We had an interesting scenario. I processioned a Madman, which we thought would give me +4 actions and +6 cards (I had three in my hand, so draw three twice). Was that the correct play when using the procession card, or does the madman action end after the first play, netting me +2 actions and +3 cards?

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Do exactly what it says on the card, in the order it says it. So:

Procession says you may play an action card from your hand twice. You pick Madman.

You play Madman once. You get +2 actions, and then return it to the Madman pile. If you do, +1 card per card in your hand - you did, so +3 cards.

You play Madman a second time. You get +2 actions again, and try to return it to the Madman pile, but you can't - it's already there. If you do, +1 card per card in your hand - you didn't, so you don't get any cards. (This kind of situation is exactly why it says "if you do".)

Procession says to trash the action card - but you can't, since you don't have it anymore. Oh well.

Procession says to gain an action card costing exactly one more than it - you try to do this, but the Madman costs zero, and there probably isn't anything that costs 1, so you don't gain anything.

So adding up: you get +4 actions, +3 cards, and the Madman is back in the pile. (That wasn't one of your suggestions.)

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Correct. Of course, if there were an Action card that cost 1--Poor House, or some other Action card that cost 1 because Bridge or Highway had reduced its cost--you would gain it. – sitnaltax Jan 29 '13 at 4:54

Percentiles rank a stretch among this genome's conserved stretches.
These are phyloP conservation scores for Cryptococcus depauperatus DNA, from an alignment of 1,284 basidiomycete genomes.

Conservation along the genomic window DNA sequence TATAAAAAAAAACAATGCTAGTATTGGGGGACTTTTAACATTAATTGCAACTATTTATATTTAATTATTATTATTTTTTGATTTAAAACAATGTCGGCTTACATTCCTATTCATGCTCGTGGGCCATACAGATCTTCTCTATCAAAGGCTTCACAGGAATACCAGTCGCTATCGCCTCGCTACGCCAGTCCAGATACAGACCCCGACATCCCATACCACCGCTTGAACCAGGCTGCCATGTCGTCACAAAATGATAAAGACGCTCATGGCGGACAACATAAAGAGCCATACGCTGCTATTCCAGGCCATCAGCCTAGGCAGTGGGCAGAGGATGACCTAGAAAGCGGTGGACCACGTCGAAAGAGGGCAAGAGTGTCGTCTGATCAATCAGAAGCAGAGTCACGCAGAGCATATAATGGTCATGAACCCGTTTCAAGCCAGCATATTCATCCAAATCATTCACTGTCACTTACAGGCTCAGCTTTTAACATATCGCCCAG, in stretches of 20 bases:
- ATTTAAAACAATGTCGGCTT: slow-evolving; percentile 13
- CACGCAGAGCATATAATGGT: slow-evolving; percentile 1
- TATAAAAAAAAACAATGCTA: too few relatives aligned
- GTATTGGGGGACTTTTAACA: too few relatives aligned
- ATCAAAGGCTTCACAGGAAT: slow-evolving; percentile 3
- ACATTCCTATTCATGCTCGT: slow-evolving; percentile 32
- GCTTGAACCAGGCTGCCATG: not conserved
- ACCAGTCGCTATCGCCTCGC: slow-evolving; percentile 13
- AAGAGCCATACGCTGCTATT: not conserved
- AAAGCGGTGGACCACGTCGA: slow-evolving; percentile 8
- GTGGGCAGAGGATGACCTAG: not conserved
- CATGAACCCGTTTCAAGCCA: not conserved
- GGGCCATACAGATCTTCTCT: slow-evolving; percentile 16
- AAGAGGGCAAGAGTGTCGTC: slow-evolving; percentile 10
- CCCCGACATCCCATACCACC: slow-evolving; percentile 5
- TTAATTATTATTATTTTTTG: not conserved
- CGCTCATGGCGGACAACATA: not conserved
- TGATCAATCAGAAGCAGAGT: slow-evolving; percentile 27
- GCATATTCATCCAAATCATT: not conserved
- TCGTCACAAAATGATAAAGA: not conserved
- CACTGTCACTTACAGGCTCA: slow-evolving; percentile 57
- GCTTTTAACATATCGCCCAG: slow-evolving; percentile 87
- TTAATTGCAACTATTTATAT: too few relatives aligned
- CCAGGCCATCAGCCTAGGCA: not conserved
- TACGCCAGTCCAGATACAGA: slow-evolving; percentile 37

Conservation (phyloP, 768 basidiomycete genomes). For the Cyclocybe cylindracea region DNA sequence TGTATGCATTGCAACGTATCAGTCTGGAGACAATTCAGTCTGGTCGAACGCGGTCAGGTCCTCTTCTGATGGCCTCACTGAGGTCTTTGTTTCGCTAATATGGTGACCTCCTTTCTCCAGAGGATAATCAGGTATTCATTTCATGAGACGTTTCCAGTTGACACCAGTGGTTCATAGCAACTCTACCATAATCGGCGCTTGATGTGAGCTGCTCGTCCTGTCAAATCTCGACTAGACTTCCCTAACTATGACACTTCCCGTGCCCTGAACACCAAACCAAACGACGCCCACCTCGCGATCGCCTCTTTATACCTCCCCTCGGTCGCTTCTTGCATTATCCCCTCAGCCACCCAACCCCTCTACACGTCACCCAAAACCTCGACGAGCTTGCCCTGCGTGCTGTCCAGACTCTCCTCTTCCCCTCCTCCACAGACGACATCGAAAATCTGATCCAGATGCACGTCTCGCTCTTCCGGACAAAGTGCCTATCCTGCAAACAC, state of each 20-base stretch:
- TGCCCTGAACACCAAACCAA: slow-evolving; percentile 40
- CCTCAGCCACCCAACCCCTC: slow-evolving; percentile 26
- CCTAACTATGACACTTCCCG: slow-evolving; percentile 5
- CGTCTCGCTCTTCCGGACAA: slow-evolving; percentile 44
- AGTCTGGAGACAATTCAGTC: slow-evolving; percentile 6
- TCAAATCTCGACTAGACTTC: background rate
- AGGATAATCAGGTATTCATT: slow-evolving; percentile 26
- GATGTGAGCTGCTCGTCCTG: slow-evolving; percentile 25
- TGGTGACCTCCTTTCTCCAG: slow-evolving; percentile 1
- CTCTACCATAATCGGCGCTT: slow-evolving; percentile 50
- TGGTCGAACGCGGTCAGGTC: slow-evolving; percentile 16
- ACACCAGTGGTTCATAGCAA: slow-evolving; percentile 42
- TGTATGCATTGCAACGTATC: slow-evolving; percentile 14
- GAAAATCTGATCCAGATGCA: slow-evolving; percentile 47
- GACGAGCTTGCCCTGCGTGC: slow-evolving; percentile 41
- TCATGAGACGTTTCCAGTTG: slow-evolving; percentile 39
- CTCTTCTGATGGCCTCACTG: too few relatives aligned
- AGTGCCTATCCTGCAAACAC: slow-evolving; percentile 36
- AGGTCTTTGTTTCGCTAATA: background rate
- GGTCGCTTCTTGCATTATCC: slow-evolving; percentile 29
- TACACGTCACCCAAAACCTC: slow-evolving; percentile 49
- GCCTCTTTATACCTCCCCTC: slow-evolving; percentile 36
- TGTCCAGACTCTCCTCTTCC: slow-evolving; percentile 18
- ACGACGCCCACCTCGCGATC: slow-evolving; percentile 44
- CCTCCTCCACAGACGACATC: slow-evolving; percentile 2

Also note that if it weren't for the "if you do" on Madman, then you would draw a total of 9 cards, not 6 cards... 3 the first time, then 6 the second time. Brian Mains appeared to think you should count your hand only the first time. – GendoIkari Jan 29 '13 at 14:48

In sum, +4 actions and +3 cards. When you first return madman, it is not in your hand anymore, hence you cannot return it the second time or trash it after that.

Why: See the rules, page 7:

In rare circumstances an effect may try to move a card that is not where that effect expects the card to be. In those cases the card does not move - the effect has "lost track" of the card. Losing track of a card prevents it from being moved, but does not stop anything else from happening

And after that there's the exact example of playing procession on a madman.

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